Pain Management


There are many individual and changing ways to treat pain.  Each patient has different objectives and outcome expectations and finding a clinic that can help can be important in achieving the desired outcome. Commonwealth Pain Physicians use medications, minimally invasive techniques and procedures as well as blocks and injections to facilitate treatment based on objective diagnostic criteria in order to develop a plan of care.  We call this individual plan of care the Pain—Personalized Care Plan or P—PCP™. 


Patients who have had pain for usually longer than three months from the same source or in the same region can be said to have chronic pain. This may due to injury, surgery, trauma, or no identifiable source. Chronic pain sources can be treated by various means in order to help control the pain and keep the process of pain management moving forward. Patients who have pain that is causing them difficulty with functioning daily in life can also be good candidates for pain management. These may be conditions that are chronic, intermittently painful, but cause the person to have to manage and deal with pain daily in order to get through the normal activity of day to day living.

What to Expect

Patients can expect to have some type of evaluation of the cause and generator of the pain done. It may include a physical exam, a history of the process and health conditions of the patient, and may need to have review of prior treatments and medications. Also, an objective diagnostic study may be done or reviewed if recent, such as CT or MRI scan of the suspected pain generation area. This can be ordered after the evaluation to help confirm the findings and suspected generation of pain based the prior evaluation. A treatment plan can be formulated at some point and the expected and reasonable outcomes of pain management discussed. Not every situation can be improved upon and simply because something done prior was not successful does not mean it would not be appropriate at a different time in the plan of care.  There are many different conditions and different treatments can be suggested and used to help with both improved outcome, function and diagnosis.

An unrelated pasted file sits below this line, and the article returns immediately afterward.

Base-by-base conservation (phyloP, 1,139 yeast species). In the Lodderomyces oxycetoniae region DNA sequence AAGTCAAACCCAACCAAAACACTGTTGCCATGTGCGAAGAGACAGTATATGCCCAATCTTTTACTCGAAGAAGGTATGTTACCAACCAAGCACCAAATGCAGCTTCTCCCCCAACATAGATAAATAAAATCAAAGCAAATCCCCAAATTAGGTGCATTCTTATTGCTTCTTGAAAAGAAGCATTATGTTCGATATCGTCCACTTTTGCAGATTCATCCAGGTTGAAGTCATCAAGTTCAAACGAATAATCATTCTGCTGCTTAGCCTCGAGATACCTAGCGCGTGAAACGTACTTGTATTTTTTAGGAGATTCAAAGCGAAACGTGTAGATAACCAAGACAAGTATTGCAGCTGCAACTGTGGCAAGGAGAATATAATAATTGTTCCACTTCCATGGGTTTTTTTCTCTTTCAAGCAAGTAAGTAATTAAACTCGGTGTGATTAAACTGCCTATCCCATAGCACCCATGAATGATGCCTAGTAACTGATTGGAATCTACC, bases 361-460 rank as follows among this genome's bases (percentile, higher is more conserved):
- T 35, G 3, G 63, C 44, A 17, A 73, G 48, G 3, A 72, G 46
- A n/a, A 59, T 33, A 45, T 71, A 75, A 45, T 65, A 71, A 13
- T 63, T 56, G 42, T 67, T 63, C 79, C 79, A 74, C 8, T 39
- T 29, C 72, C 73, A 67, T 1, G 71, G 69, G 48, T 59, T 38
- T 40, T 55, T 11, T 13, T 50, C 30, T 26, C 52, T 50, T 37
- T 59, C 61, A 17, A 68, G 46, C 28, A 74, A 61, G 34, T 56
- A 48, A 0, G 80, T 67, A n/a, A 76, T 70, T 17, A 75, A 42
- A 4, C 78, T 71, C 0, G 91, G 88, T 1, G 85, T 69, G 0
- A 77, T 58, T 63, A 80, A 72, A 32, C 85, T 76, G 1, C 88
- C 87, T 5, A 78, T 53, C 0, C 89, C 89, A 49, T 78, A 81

Outcomes for pain management are as varied and individual as the patients that have pain, as all people respond differently to the various management techniques. A reasonable goal for the patient is determined between the physician and the patient and a course of therapy set upon, which needs to be monitored and reevaluated frequently in order to achieve the best overall outcome for the individual patient. That is why a Personalized and Tailored approach to pain management has the best opportunity to achieve a satisfactory outcome for patients.